Do you know adults, older people and even children in United States have high cholesterol? According to CDC, in 2011–2012, 78 million U.S. adults (nearly 37%) had low-density lipoprotein cholesterol levels that fall in the range where experts recommend cholesterol medicine or had other health conditions putting them at high risk for heart disease and stroke. Slightly more than half of U.S. adults (55%, or 43 million) who need cholesterol medicine are currently taking it. 95 million U.S. adults age 20 or older have total cholesterol levels greater than 200 mg/dL. Nearly 29 million adult Americans have total cholesterol levels higher than 240 mg/dL. 7% of U.S. children and adolescents ages 6 to 19 have high total cholesterol.
Cholesterol has many functions in the body and it’s found in the outer layer of every human cell. Some of its function include aiding in cell membrane growth, production of estrogen and testosterone and production of bile. Cholesterol assists in metabolizing fat soluble vitamins in the body. As much as we focus on the dangers of cholesterol, we need to know it serves a vital purpose to the body. However, there is both good and bad cholesterol.
What High Cholesterol Affects the Body?
High cholesterol can have bad effect on your body and general health. One of consequences of high bad cholesterol is heart disease. When the arteries become blocked, they reduce blood and oxygen from flowing to the heart which in turn increases the risk of a heart attack or stroke. If you are suffering from symptoms of high cholesterol, you need to see a medical doctor for advice.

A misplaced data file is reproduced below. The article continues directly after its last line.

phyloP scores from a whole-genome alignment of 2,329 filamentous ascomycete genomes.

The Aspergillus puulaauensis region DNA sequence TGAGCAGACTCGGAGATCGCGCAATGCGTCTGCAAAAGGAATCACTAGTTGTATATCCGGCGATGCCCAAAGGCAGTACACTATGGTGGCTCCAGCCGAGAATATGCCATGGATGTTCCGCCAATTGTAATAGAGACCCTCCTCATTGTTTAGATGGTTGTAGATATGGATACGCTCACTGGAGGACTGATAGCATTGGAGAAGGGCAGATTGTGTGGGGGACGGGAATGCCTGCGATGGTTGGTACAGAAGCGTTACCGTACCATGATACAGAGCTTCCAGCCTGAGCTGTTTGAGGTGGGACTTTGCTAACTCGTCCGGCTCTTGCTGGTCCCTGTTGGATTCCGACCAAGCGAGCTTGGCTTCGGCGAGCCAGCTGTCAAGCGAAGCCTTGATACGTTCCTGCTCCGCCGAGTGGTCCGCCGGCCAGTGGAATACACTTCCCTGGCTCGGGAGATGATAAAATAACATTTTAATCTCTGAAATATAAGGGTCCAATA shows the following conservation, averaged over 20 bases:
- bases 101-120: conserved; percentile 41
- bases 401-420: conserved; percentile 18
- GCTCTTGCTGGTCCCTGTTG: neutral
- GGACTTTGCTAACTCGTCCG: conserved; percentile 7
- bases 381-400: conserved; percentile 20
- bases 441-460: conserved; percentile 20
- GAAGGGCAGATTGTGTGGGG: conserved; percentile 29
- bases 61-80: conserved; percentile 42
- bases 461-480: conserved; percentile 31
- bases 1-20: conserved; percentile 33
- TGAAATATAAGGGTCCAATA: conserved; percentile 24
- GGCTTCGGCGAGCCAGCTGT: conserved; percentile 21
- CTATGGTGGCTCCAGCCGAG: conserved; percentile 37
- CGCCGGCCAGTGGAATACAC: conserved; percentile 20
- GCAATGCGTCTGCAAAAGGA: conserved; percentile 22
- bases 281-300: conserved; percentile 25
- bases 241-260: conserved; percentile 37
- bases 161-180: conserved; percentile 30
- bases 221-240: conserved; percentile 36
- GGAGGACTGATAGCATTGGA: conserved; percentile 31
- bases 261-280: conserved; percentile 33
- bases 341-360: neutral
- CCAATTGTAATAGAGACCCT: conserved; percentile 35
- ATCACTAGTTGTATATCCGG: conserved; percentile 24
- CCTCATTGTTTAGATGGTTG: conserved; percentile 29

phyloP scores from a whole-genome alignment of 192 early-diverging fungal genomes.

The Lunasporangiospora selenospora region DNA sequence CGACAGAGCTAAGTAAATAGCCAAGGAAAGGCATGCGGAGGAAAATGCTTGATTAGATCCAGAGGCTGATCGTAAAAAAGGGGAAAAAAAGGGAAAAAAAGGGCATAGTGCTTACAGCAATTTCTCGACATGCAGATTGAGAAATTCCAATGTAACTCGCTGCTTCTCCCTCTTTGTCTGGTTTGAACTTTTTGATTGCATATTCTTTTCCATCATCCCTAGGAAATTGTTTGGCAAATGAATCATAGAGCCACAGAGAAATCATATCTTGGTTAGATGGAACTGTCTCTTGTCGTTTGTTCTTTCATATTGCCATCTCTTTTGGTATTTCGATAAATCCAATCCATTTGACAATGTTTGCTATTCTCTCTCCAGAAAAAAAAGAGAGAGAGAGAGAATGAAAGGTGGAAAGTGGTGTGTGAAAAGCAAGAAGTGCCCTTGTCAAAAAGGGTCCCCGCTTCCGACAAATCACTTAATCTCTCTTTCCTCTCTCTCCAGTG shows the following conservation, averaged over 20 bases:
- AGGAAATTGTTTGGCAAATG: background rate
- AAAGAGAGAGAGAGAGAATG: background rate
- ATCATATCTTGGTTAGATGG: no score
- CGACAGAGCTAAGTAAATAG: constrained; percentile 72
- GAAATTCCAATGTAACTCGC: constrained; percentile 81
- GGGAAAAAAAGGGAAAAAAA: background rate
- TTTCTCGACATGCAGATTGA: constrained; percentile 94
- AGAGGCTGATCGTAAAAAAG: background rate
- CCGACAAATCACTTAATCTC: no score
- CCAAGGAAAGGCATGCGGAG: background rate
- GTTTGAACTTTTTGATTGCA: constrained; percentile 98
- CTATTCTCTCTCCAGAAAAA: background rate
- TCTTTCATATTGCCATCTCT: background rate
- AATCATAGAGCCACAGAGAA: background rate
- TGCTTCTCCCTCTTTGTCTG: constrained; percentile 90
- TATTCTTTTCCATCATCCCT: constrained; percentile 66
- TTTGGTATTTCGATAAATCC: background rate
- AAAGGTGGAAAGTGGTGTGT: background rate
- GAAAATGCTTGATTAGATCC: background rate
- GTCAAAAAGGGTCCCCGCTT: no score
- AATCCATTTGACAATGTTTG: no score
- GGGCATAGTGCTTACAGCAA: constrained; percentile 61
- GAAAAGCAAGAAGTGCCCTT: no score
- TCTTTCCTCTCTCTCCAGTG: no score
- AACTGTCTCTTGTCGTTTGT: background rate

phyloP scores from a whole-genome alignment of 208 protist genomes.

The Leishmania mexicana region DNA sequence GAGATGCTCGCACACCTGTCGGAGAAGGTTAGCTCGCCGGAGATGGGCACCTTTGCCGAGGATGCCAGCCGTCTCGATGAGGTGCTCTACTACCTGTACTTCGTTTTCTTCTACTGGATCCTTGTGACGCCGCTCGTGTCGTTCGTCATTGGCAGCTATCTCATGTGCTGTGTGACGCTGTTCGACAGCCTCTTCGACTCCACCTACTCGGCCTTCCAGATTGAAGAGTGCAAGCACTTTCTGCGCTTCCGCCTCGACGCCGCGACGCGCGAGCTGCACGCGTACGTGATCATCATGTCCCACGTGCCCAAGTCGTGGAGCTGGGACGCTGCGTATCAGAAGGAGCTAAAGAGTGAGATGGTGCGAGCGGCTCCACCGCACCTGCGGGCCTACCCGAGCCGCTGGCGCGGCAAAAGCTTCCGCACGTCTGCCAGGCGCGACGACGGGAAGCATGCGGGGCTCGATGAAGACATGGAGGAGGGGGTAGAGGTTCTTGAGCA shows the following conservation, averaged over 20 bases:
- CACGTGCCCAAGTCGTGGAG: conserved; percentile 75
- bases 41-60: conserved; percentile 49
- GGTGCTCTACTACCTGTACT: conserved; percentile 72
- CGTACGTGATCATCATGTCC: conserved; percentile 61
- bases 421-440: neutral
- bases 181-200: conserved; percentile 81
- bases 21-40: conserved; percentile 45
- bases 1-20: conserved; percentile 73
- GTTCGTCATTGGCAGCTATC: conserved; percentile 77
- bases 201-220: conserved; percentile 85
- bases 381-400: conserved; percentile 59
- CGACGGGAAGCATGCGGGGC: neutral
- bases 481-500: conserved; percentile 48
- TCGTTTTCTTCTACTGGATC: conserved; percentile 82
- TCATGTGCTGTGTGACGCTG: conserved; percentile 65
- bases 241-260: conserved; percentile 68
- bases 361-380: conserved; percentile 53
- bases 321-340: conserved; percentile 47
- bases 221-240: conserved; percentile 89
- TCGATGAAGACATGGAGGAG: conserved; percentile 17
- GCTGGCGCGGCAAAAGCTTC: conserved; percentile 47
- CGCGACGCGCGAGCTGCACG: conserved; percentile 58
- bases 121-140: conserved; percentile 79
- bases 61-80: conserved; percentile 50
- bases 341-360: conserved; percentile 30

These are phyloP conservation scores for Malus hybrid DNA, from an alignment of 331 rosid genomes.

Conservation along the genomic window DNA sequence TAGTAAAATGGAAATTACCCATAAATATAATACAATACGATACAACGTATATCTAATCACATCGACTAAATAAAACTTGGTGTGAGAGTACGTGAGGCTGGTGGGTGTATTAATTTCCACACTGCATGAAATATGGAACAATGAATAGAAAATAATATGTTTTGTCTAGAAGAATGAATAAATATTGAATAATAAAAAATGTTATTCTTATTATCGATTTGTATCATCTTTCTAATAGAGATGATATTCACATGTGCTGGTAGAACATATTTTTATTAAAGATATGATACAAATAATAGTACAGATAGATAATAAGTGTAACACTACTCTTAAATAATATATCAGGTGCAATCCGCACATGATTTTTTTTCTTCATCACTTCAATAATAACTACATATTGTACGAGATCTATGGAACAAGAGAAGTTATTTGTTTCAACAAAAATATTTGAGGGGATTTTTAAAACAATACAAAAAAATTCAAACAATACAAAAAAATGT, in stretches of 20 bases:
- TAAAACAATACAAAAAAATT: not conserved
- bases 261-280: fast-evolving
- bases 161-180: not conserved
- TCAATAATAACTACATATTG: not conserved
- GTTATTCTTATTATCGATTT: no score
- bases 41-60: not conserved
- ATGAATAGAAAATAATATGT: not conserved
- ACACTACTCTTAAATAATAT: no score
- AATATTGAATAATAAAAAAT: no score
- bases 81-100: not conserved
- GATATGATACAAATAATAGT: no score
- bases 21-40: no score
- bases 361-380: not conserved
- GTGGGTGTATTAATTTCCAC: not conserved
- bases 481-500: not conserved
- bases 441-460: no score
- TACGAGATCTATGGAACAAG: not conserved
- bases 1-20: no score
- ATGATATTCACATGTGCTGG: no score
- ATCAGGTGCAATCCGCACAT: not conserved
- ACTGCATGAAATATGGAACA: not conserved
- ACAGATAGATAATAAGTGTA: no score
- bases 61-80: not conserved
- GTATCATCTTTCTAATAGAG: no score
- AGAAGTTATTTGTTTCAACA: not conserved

Common Causes of High Cholesterol
There are many reasons for developing high cholesterol. However, sometimes genetics can also cause high cholesterol levels. The major causes of high cholesterol levels are:
Excess weight is an indication of bad cholesterol levels in your body. Maintaining your appropriate weight according to your height and gender is recommended. Find out what you ideal bmi (body mass index), exercise and eat a healthy diet to lower your bad cholesterol levels.
Smoking is not only an unhealthy habit but it also raises you cholesterol levels. Try as much as possible to stay away from smoking by joining a program on how to quit smoking. It may be challenging at first, but with patience and determination, you can stop smoking.
Normally, the cholesterol levels increases with age. When you hit your 50’s, a man’s cholesterol levels begins to slow down. On the other hand, women’s cholesterol levels increase naturally after they reach menopause. Lifestyle and medical factors can also raises your cholesterol levels.
Lack of exercise
If you don’t exercise on a regular basis, you could be among the people likely to have higher cholesterol levels. Sedentary people tend to have lower amounts HDL (good cholesterol). Try to engage in exercise that you enjoy at least three times a week. You can go a run or jog in your neighborhood, join a gym or make use of home exercising videos.
There are certain medical conditions that tend to create higher cholesterol in the body. These include diseases such as diabetes, kidney and liver disease.
What kind of foods do you eat? Eating large quantities of cholesterol laden foods such as meat and dairy can increase your cholesterol. Most dangerous are foods that are high in saturated fats. Eat fresh whole foods in the form of lean proteins, fresh vegetables and whole grains and fruits.